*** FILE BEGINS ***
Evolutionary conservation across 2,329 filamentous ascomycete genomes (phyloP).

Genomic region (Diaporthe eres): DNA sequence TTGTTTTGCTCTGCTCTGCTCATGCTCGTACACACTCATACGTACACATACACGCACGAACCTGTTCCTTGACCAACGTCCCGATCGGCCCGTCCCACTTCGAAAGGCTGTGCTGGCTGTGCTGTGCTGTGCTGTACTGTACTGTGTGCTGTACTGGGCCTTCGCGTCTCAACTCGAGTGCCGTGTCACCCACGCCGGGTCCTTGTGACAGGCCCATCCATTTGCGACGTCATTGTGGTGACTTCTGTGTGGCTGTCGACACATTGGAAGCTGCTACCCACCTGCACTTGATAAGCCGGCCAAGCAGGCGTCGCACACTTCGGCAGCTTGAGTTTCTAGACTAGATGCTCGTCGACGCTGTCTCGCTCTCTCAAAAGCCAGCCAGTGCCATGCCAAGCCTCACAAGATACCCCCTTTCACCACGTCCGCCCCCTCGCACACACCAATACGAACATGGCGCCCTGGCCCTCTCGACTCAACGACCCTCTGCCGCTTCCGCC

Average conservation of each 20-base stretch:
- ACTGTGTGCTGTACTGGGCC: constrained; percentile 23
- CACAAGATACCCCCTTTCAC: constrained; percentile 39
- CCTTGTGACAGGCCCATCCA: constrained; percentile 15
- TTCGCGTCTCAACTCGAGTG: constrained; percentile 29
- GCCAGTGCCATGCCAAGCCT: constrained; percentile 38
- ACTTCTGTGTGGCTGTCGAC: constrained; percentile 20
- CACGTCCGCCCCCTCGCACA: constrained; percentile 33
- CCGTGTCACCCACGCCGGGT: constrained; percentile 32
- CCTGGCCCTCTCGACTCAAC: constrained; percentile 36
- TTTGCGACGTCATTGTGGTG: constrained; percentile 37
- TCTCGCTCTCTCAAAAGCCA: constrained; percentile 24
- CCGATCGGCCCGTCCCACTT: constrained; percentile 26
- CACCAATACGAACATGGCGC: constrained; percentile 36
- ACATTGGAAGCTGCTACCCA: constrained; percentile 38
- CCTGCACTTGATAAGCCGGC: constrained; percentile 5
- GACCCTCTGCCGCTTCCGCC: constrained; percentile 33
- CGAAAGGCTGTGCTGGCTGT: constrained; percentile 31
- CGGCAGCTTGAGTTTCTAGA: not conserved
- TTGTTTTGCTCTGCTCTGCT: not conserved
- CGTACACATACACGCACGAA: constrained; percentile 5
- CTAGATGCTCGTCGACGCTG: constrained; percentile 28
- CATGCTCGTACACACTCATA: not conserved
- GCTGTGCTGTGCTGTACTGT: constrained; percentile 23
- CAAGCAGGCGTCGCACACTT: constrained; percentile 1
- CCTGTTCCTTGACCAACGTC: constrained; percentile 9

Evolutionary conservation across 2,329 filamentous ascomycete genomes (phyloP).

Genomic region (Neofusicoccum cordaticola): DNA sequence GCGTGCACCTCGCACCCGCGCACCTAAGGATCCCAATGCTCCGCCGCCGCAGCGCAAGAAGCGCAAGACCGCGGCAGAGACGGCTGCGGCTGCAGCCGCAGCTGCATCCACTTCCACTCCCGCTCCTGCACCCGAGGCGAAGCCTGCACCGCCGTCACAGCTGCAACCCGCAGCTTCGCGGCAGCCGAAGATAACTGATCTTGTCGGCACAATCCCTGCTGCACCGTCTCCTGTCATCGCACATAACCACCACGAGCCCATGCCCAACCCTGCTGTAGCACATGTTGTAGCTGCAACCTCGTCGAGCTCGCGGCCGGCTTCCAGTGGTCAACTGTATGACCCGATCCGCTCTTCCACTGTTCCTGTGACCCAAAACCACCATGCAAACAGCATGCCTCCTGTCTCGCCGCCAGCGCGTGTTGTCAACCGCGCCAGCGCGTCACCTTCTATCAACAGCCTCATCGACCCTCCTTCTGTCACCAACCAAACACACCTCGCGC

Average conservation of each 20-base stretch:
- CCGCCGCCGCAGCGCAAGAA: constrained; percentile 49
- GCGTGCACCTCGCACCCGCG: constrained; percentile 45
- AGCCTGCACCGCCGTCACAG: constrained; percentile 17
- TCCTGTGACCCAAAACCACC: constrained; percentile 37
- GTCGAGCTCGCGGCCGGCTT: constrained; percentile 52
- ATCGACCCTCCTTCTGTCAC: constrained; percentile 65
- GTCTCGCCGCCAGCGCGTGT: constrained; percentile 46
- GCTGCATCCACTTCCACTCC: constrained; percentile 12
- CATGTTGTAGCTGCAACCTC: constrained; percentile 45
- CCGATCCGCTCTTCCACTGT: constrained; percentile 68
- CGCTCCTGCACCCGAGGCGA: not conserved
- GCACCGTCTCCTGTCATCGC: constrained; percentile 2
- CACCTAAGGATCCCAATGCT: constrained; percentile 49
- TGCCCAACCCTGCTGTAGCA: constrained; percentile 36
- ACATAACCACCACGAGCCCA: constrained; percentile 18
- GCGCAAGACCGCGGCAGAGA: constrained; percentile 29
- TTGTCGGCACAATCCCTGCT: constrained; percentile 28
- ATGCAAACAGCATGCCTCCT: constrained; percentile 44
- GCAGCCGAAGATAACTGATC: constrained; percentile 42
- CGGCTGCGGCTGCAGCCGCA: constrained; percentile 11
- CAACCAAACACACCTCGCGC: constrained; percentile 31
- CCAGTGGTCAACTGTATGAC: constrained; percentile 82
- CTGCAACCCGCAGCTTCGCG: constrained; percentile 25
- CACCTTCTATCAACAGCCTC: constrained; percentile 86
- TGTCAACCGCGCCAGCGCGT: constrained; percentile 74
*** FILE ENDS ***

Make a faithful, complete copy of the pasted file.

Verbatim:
Evolutionary conservation across 2,329 filamentous ascomycete genomes (phyloP).

Genomic region (Diaporthe eres): DNA sequence TTGTTTTGCTCTGCTCTGCTCATGCTCGTACACACTCATACGTACACATACACGCACGAACCTGTTCCTTGACCAACGTCCCGATCGGCCCGTCCCACTTCGAAAGGCTGTGCTGGCTGTGCTGTGCTGTGCTGTACTGTACTGTGTGCTGTACTGGGCCTTCGCGTCTCAACTCGAGTGCCGTGTCACCCACGCCGGGTCCTTGTGACAGGCCCATCCATTTGCGACGTCATTGTGGTGACTTCTGTGTGGCTGTCGACACATTGGAAGCTGCTACCCACCTGCACTTGATAAGCCGGCCAAGCAGGCGTCGCACACTTCGGCAGCTTGAGTTTCTAGACTAGATGCTCGTCGACGCTGTCTCGCTCTCTCAAAAGCCAGCCAGTGCCATGCCAAGCCTCACAAGATACCCCCTTTCACCACGTCCGCCCCCTCGCACACACCAATACGAACATGGCGCCCTGGCCCTCTCGACTCAACGACCCTCTGCCGCTTCCGCC

Average conservation of each 20-base stretch:
- ACTGTGTGCTGTACTGGGCC: constrained; percentile 23
- CACAAGATACCCCCTTTCAC: constrained; percentile 39
- CCTTGTGACAGGCCCATCCA: constrained; percentile 15
- TTCGCGTCTCAACTCGAGTG: constrained; percentile 29
- GCCAGTGCCATGCCAAGCCT: constrained; percentile 38
- ACTTCTGTGTGGCTGTCGAC: constrained; percentile 20
- CACGTCCGCCCCCTCGCACA: constrained; percentile 33
- CCGTGTCACCCACGCCGGGT: constrained; percentile 32
- CCTGGCCCTCTCGACTCAAC: constrained; percentile 36
- TTTGCGACGTCATTGTGGTG: constrained; percentile 37
- TCTCGCTCTCTCAAAAGCCA: constrained; percentile 24
- CCGATCGGCCCGTCCCACTT: constrained; percentile 26
- CACCAATACGAACATGGCGC: constrained; percentile 36
- ACATTGGAAGCTGCTACCCA: constrained; percentile 38
- CCTGCACTTGATAAGCCGGC: constrained; percentile 5
- GACCCTCTGCCGCTTCCGCC: constrained; percentile 33
- CGAAAGGCTGTGCTGGCTGT: constrained; percentile 31
- CGGCAGCTTGAGTTTCTAGA: not conserved
- TTGTTTTGCTCTGCTCTGCT: not conserved
- CGTACACATACACGCACGAA: constrained; percentile 5
- CTAGATGCTCGTCGACGCTG: constrained; percentile 28
- CATGCTCGTACACACTCATA: not conserved
- GCTGTGCTGTGCTGTACTGT: constrained; percentile 23
- CAAGCAGGCGTCGCACACTT: constrained; percentile 1
- CCTGTTCCTTGACCAACGTC: constrained; percentile 9

Evolutionary conservation across 2,329 filamentous ascomycete genomes (phyloP).

Genomic region (Neofusicoccum cordaticola): DNA sequence GCGTGCACCTCGCACCCGCGCACCTAAGGATCCCAATGCTCCGCCGCCGCAGCGCAAGAAGCGCAAGACCGCGGCAGAGACGGCTGCGGCTGCAGCCGCAGCTGCATCCACTTCCACTCCCGCTCCTGCACCCGAGGCGAAGCCTGCACCGCCGTCACAGCTGCAACCCGCAGCTTCGCGGCAGCCGAAGATAACTGATCTTGTCGGCACAATCCCTGCTGCACCGTCTCCTGTCATCGCACATAACCACCACGAGCCCATGCCCAACCCTGCTGTAGCACATGTTGTAGCTGCAACCTCGTCGAGCTCGCGGCCGGCTTCCAGTGGTCAACTGTATGACCCGATCCGCTCTTCCACTGTTCCTGTGACCCAAAACCACCATGCAAACAGCATGCCTCCTGTCTCGCCGCCAGCGCGTGTTGTCAACCGCGCCAGCGCGTCACCTTCTATCAACAGCCTCATCGACCCTCCTTCTGTCACCAACCAAACACACCTCGCGC

Average conservation of each 20-base stretch:
- CCGCCGCCGCAGCGCAAGAA: constrained; percentile 49
- GCGTGCACCTCGCACCCGCG: constrained; percentile 45
- AGCCTGCACCGCCGTCACAG: constrained; percentile 17
- TCCTGTGACCCAAAACCACC: constrained; percentile 37
- GTCGAGCTCGCGGCCGGCTT: constrained; percentile 52
- ATCGACCCTCCTTCTGTCAC: constrained; percentile 65
- GTCTCGCCGCCAGCGCGTGT: constrained; percentile 46
- GCTGCATCCACTTCCACTCC: constrained; percentile 12
- CATGTTGTAGCTGCAACCTC: constrained; percentile 45
- CCGATCCGCTCTTCCACTGT: constrained; percentile 68
- CGCTCCTGCACCCGAGGCGA: not conserved
- GCACCGTCTCCTGTCATCGC: constrained; percentile 2
- CACCTAAGGATCCCAATGCT: constrained; percentile 49
- TGCCCAACCCTGCTGTAGCA: constrained; percentile 36
- ACATAACCACCACGAGCCCA: constrained; percentile 18
- GCGCAAGACCGCGGCAGAGA: constrained; percentile 29
- TTGTCGGCACAATCCCTGCT: constrained; percentile 28
- ATGCAAACAGCATGCCTCCT: constrained; percentile 44
- GCAGCCGAAGATAACTGATC: constrained; percentile 42
- CGGCTGCGGCTGCAGCCGCA: constrained; percentile 11
- CAACCAAACACACCTCGCGC: constrained; percentile 31
- CCAGTGGTCAACTGTATGAC: constrained; percentile 82
- CTGCAACCCGCAGCTTCGCG: constrained; percentile 25
- CACCTTCTATCAACAGCCTC: constrained; percentile 86
- TGTCAACCGCGCCAGCGCGT: constrained; percentile 74